Square top mains?

Discussion in 'Sailboats' started by kenwstr, Dec 6, 2005.

  1. kenwstr
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    kenwstr Junior Member

    Hi

    Square top mains are very popular, you see them on the Americas cup boats, 18 foot skiffs, F18s and others.

    Are they really any better and why.

    According to standard aero theory on lift distribution, induced incidence and induced drag, I think they should be a bad idea. Lift distribution diagrames in any aero text indicate that for untwisted lifting surfaces, the local load is a proportion of the real chord to an eliptical chord of the same surface area. Therefore if the real chord is larger than the eliptical, the surface unloads due to a local reduction in angle of attack (induced incidence). This rotates the whole reaction vector rearward (induced drag). Also in the very best lifting planform (eliptical), there is added pressure leakage around the tip which causes a further very local reduction to zero lift right at the tip. The tip however still produces form drag and skin friction but contributes little to no lift even on the best plan form and the situation becomes much worse the broarder the tip is.

    So does anybody know any theory, dynamic priniples or engineering studies that indicate these square top mains are better than a full eliptical roach?

    I sail an MG14 which has an upwind sail area limit of 9.3 m^2, same as NS14.
    Some boats have the square top mains but these are not the champion boats. The placing boats in National and state champs all have full or exagerated eliptical roaches.

    I'm wondering if the square top mains sometimes appear better because they are newer sails or where sail area is unrestricted. Is this a fad or is there a good and proven basis for them?


    Regards,
    Ken
     
  2. Doug Lord

    Doug Lord Guest

    square top mains/Wing Tip Rig™

    Ken, there are solid aerodynamic reasons for square tops but I'm sure Tom Speer could do a better(more thorough) job of explaining that than I can.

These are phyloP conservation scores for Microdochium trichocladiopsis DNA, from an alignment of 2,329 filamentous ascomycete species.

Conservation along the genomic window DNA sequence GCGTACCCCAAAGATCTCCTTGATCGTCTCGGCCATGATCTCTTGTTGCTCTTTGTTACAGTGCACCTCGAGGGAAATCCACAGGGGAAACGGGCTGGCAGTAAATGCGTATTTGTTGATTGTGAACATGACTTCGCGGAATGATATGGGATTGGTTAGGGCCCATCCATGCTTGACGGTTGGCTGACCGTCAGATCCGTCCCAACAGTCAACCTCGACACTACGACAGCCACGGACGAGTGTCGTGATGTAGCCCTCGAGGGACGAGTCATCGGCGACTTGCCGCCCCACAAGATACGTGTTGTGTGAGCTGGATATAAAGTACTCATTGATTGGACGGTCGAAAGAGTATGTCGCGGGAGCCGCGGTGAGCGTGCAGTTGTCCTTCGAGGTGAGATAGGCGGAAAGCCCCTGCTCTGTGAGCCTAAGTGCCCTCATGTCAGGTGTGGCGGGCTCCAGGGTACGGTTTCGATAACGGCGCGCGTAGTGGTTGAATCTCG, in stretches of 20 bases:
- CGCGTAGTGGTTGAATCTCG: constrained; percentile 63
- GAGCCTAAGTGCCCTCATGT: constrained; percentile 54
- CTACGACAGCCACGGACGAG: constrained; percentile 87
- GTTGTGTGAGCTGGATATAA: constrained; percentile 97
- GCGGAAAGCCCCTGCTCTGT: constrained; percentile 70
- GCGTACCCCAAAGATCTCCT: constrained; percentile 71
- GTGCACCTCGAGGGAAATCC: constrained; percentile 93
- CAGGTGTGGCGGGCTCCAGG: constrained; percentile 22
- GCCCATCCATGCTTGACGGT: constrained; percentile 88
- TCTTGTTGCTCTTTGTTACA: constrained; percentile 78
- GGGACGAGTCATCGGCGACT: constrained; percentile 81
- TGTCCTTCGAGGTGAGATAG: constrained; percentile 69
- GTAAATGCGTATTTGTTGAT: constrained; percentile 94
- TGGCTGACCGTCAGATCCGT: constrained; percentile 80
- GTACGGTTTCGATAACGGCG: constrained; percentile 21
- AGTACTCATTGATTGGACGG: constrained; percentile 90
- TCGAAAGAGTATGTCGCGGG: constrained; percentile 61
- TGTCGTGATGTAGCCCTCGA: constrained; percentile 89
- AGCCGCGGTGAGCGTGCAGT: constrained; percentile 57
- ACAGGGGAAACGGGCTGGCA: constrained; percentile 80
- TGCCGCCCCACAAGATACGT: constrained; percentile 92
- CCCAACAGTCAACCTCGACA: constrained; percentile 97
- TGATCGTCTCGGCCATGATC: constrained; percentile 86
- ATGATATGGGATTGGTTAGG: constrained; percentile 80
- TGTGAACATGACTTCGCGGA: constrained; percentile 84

I had Johnson Sails in St.Pete make my first square top in 1975 for use on an experimental 16 footer. Since then I have used them and variations of them on many boats including all of the radio control sailboats my company(http://www.microsail.com) builds. I've been experimenting with a square top main and jib on a 16' hydrofoil(http://www.monofoiler.com).
    One thing that stands out is that if the ratio of head length to foot length is correct the sail can have excellent gust response w/o having a complicated rig and it can be depowered easily.Needs a more powerfull than normal vang. Most of the "peaked up " square tops(Wing Tip Rig) I've used also have a form of rotating gaff supporting the upper part of the sail as well as a boom fixed to a rotating mast. The design of this carbon gaff allows control of the "peak" of the sail in a fore and aft direction creating an upper outhaul. A little complicated to rig on full size boats but excellent for models. In my own testing with two identical models one with a fully roached rig and one with a square top the square top was always faster upwind with the margin declining downwind.
    In looking at full size sailing all the AC boats and most of the Volvo's are using them as well as many ,many other classes as you know-not a fad...
     
  3. LP
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    LP Flying Boatman

    planform

    Do the square top sails typically a fair amount of roach also? Is a square top sail that much different than an elliptical? In either case, it seems that additional square footage at the top of a mast is going to increase the power of the rig. i.e. more efficient rig. So, before the vipers attack, some study of the planform should be made. Without knowing the intricacies(sic) of elliptal vs. square top, I suspect that both have a better spanwise distribution lift than a standard bermudian/sloop rig. (See my apology under the "sail aerodynamics" thread.)

    Any good links to square top sails?
     
  4. usa2
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    usa2 Senior Member

    well, the squaretops do go faster, so somewhere in there someone is doing something right....
     
  5. kenwstr